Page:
Read / lees in : Nederlands
Finally we arrived in Rwanda, known for it’s breathtaking landscapes accurately described with the term ‘mille collines’ or ‘thousand hills’. But better known by the public because of the ’94 genocide. I vaguely remembered the headlines from then, and we were therefore determined to learn more about what happened. Coincidently we happened to be in the country during the national commemoration of the twenty-fifth anniversary of the events. So there was more than enough attention for it on television, but that didn’t make us any the wiser. Because they were mainly broadcasting a special song over and over interspersed with people telling about the impact to their lives the genocide still had. No, we learned more from our visits to the various genocide museums spread across the country. The magnitude of the events was extra underlined because we saw monuments in literally every city, village and hamlet for the victims from that place.
When Rwanda and Burundi were Belgian colonies the Belgians divided the population in Hutus and Tutsis. In all their wisdom the Belgians marked someone that owned ten of more cows as a Tutsi, when he owned less he therefor was a Hutu. So really it was more a division between croppers and cattle breeders. The cattle breeders made up just fifteen percent of the population, but because the Belgian considered them more intelligent
than themselves they were given the most important jobs within the government and the armed forces. After Rwanda became independent the Hutus seized power and straight away abolished the monarchy. Because the king had, just like the Tutsis, collaborated with the Belgians. From that time on ethnic violence in the country sparked regularly. Mostly directed at the Tutsis. But they in their turn wanted to regain power, and as a minority that wasn’t going to happen democratically. This kept festering on, and as such the mutual hate grew.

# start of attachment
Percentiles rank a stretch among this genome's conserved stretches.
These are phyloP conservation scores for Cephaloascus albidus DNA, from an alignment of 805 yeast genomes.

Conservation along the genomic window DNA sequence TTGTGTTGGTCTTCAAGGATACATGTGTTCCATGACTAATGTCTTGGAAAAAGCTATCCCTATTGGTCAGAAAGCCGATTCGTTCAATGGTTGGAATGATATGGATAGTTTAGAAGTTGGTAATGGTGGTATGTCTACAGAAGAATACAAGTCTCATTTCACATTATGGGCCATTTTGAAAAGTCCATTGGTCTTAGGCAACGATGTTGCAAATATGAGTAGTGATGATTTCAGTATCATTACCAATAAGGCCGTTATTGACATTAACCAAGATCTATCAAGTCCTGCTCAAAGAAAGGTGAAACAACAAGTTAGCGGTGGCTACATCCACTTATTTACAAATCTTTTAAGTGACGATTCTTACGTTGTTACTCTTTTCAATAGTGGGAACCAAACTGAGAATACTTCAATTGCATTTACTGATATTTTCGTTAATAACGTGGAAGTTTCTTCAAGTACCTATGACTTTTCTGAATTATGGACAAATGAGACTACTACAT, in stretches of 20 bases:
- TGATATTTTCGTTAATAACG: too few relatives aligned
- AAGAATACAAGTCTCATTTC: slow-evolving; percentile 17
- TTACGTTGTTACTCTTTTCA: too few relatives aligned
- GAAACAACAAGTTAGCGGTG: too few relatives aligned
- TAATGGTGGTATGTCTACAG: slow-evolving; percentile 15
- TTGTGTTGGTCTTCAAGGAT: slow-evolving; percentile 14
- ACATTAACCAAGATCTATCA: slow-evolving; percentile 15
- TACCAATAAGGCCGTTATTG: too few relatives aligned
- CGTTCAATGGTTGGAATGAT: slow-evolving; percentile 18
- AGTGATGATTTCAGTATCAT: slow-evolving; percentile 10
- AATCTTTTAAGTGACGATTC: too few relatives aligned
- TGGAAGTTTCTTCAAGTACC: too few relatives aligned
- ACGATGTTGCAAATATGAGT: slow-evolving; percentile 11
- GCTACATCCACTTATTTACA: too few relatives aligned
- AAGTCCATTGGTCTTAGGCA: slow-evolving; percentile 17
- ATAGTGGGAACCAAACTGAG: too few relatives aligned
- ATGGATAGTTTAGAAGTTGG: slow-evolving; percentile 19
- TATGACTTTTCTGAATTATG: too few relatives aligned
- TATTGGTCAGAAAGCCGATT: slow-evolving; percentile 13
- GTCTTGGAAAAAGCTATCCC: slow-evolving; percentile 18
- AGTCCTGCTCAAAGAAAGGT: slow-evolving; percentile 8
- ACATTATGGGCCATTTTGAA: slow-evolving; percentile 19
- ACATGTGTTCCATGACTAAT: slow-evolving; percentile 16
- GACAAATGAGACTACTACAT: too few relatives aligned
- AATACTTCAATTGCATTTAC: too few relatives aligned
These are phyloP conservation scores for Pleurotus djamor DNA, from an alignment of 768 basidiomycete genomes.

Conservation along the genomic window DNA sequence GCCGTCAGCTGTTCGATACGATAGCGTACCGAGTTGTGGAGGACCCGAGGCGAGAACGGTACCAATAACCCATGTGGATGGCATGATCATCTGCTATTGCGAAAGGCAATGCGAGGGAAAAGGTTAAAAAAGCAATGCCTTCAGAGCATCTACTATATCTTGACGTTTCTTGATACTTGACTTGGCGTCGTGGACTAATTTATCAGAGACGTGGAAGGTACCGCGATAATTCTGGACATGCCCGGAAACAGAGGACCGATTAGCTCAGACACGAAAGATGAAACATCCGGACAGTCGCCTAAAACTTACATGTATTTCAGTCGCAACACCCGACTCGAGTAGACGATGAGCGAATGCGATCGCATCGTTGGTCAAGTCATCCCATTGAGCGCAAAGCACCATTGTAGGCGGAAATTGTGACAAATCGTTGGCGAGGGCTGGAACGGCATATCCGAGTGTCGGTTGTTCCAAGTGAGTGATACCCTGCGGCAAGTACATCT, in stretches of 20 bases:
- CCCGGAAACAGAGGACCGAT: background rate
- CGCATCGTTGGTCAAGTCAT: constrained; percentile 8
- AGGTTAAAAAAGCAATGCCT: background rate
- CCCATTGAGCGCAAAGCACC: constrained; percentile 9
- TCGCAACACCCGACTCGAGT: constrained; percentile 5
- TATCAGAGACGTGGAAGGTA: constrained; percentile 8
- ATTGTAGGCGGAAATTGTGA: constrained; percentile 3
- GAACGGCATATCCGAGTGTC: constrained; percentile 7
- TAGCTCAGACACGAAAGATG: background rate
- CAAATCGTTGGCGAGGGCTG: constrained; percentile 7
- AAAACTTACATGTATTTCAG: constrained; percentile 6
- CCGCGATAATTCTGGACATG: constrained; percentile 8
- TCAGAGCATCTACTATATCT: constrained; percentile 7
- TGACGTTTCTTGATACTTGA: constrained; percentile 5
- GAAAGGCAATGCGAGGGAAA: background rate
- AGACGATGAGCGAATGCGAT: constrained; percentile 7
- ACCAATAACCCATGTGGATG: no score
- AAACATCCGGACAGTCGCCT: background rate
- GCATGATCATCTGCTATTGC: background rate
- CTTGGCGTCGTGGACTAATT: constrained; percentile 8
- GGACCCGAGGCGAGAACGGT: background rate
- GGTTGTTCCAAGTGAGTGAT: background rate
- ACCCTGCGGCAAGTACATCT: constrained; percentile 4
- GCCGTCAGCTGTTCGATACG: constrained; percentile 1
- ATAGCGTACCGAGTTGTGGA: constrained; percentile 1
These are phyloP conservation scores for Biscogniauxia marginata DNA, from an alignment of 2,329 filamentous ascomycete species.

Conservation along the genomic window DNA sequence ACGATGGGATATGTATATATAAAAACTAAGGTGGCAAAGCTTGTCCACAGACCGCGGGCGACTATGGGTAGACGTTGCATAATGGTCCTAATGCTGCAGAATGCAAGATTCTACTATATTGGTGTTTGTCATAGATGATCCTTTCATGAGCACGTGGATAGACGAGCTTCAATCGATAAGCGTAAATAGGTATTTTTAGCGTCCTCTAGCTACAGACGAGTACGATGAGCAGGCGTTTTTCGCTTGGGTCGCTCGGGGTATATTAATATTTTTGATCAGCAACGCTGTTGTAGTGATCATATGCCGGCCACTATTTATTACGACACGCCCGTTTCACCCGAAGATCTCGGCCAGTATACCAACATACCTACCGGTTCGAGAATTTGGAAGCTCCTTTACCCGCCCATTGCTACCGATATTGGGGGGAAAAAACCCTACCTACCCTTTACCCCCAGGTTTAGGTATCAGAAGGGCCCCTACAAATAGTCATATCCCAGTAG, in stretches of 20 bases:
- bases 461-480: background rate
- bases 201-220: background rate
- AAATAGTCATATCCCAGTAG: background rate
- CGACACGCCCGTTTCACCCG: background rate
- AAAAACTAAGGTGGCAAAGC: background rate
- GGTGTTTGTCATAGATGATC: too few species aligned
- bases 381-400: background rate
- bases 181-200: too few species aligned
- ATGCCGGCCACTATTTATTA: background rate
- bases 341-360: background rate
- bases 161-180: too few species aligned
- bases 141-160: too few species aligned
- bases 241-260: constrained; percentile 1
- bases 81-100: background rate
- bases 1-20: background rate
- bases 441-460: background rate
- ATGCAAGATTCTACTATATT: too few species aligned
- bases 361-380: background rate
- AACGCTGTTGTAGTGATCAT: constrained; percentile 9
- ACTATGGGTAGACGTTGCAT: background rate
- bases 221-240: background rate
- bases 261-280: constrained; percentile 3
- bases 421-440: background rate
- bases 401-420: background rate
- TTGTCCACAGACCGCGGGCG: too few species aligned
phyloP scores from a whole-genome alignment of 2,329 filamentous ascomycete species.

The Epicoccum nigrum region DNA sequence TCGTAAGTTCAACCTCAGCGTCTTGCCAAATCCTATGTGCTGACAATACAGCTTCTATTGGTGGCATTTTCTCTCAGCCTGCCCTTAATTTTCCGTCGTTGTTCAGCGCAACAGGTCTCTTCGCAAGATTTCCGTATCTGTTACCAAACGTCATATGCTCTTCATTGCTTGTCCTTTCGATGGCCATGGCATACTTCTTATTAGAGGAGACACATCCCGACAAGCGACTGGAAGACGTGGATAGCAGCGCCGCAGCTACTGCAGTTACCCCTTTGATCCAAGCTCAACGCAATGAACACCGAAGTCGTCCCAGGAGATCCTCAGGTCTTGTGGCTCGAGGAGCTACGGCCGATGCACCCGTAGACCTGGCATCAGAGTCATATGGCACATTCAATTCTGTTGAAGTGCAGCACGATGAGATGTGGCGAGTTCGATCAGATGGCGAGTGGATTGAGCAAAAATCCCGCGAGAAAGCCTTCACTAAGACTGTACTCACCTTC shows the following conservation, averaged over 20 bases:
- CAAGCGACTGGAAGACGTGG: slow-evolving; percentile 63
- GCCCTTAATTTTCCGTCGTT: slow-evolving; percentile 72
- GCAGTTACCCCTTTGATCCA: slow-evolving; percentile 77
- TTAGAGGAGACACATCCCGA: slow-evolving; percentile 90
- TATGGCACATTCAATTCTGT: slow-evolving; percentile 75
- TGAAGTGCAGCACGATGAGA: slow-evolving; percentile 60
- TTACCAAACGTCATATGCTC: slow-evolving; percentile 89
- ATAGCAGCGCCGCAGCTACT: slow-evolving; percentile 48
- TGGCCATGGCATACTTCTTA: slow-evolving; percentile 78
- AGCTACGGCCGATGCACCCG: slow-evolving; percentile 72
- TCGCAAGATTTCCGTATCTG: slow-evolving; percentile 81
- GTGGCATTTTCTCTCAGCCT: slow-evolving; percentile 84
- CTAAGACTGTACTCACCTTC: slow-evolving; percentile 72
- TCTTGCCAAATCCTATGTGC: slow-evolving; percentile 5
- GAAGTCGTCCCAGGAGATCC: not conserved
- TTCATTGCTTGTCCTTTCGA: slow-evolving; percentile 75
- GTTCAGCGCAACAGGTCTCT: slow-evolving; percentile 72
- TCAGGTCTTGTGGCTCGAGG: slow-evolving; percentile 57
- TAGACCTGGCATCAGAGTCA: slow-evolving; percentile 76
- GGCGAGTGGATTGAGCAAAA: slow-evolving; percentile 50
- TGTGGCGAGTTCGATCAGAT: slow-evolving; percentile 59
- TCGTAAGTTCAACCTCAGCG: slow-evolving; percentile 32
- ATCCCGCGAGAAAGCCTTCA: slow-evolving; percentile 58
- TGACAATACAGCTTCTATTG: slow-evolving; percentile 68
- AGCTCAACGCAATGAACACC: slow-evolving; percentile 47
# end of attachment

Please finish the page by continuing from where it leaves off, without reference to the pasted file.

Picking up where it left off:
Radio Mille Collines
The Tutsi rebels and the Hutu government were engaged in peace talks in the beginning of the nineties. The Hutu hardliners were no big fan of that. Their hatred against the Tutsis then moved to a decisive phase with the founding of Radio Mille Collines in 1993. The only radio station in the country which broadcasted popmusic, which made it extremely popular in a short amount of time. In between the records the ‘cockroaches’ were accused of stealing, molesting, raping etc. etc. of Hutus, day in day out. Strangely enough one of the top deejays was a Belgian guy. Who met a Hutu for the first time of his life in 1992 in the city of Liège Belgium, and just a year later was whipping up the listeners from a studio in Kigali. In the same period the Interahamwe was founded too. The youth organisation of the only, and thus ruling, political party. Although party membership pretty soon was no longer a requirement so all ‘good’ Hutus could join. Radio Mille Collines was very popular among the Interahamwe members which radicalised the fast growing movement quickly. At the same time they were, just like the army, trained by the French army that worked together with the (Hutu) army since the country’s independence. Next week you’ll read about how that developed further….